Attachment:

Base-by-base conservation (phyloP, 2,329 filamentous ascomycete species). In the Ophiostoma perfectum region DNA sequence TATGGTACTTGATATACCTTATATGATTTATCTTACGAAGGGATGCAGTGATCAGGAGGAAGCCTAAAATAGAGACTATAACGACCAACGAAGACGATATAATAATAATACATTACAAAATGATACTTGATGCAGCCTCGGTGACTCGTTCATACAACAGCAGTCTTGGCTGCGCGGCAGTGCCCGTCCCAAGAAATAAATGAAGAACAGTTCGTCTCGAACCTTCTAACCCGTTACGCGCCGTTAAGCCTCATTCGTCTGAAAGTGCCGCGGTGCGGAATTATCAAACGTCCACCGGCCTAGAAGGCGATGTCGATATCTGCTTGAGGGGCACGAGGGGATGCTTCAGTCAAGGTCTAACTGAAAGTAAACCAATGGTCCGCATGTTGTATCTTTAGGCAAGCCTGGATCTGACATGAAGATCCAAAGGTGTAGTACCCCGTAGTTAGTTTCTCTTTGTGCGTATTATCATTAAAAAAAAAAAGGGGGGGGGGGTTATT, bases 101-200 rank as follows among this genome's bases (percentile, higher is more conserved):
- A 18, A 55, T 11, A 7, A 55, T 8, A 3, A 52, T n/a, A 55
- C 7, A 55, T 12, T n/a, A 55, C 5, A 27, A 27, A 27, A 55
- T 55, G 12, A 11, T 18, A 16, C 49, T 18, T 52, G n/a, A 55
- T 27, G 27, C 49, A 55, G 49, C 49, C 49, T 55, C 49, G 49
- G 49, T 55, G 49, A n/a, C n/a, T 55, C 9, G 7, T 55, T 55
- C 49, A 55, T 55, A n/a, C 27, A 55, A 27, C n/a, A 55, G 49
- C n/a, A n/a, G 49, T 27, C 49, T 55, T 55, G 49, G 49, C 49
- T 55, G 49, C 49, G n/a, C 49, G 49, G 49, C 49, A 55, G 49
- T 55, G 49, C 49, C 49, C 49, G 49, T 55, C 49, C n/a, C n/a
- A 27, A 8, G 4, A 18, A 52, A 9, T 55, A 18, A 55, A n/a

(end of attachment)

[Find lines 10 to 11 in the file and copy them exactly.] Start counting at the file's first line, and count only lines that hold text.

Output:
- T 55, G 49, C 49, C 49, C 49, G 49, T 55, C 49, C n/a, C n/a
- A 27, A 8, G 4, A 18, A 52, A 9, T 55, A 18, A 55, A n/a